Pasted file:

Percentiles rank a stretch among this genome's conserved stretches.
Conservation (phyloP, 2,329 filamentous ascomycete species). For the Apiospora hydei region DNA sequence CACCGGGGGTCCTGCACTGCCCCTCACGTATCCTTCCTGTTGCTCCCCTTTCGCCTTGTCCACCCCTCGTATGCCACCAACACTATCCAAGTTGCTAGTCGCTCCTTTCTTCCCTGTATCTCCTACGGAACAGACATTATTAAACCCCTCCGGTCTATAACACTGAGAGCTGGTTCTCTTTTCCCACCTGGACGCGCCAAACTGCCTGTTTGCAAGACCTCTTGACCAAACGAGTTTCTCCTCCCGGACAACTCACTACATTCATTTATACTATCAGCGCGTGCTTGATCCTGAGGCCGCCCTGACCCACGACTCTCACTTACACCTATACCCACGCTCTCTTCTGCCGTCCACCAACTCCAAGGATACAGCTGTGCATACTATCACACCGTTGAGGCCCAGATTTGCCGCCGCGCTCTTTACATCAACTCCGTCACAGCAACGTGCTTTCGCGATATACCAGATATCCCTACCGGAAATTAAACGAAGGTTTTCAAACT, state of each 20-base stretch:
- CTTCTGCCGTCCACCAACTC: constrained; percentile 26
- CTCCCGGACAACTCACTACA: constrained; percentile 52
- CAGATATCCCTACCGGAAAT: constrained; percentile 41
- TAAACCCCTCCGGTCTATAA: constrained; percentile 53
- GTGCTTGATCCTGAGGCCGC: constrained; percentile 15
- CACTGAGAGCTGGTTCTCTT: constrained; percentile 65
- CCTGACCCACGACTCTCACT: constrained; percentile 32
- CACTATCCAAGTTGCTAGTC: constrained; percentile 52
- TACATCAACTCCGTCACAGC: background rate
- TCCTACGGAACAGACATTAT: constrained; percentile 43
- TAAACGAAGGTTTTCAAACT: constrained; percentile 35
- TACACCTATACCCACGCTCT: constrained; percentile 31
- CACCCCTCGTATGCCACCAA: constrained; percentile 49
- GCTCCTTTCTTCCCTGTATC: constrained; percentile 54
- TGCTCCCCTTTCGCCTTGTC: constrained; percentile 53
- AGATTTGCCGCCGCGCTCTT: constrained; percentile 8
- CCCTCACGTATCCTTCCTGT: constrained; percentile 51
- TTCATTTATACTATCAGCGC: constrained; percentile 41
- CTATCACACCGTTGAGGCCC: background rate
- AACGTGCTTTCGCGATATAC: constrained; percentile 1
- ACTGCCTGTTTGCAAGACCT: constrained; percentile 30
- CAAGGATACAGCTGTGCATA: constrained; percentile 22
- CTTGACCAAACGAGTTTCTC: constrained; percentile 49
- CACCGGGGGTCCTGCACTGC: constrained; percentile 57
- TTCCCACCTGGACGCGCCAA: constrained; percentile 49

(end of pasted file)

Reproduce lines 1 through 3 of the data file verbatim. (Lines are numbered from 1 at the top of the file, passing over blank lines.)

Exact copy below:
Percentiles rank a stretch among this genome's conserved stretches.
Conservation (phyloP, 2,329 filamentous ascomycete species). For the Apiospora hydei region DNA sequence CACCGGGGGTCCTGCACTGCCCCTCACGTATCCTTCCTGTTGCTCCCCTTTCGCCTTGTCCACCCCTCGTATGCCACCAACACTATCCAAGTTGCTAGTCGCTCCTTTCTTCCCTGTATCTCCTACGGAACAGACATTATTAAACCCCTCCGGTCTATAACACTGAGAGCTGGTTCTCTTTTCCCACCTGGACGCGCCAAACTGCCTGTTTGCAAGACCTCTTGACCAAACGAGTTTCTCCTCCCGGACAACTCACTACATTCATTTATACTATCAGCGCGTGCTTGATCCTGAGGCCGCCCTGACCCACGACTCTCACTTACACCTATACCCACGCTCTCTTCTGCCGTCCACCAACTCCAAGGATACAGCTGTGCATACTATCACACCGTTGAGGCCCAGATTTGCCGCCGCGCTCTTTACATCAACTCCGTCACAGCAACGTGCTTTCGCGATATACCAGATATCCCTACCGGAAATTAAACGAAGGTTTTCAAACT, state of each 20-base stretch:
- CTTCTGCCGTCCACCAACTC: constrained; percentile 26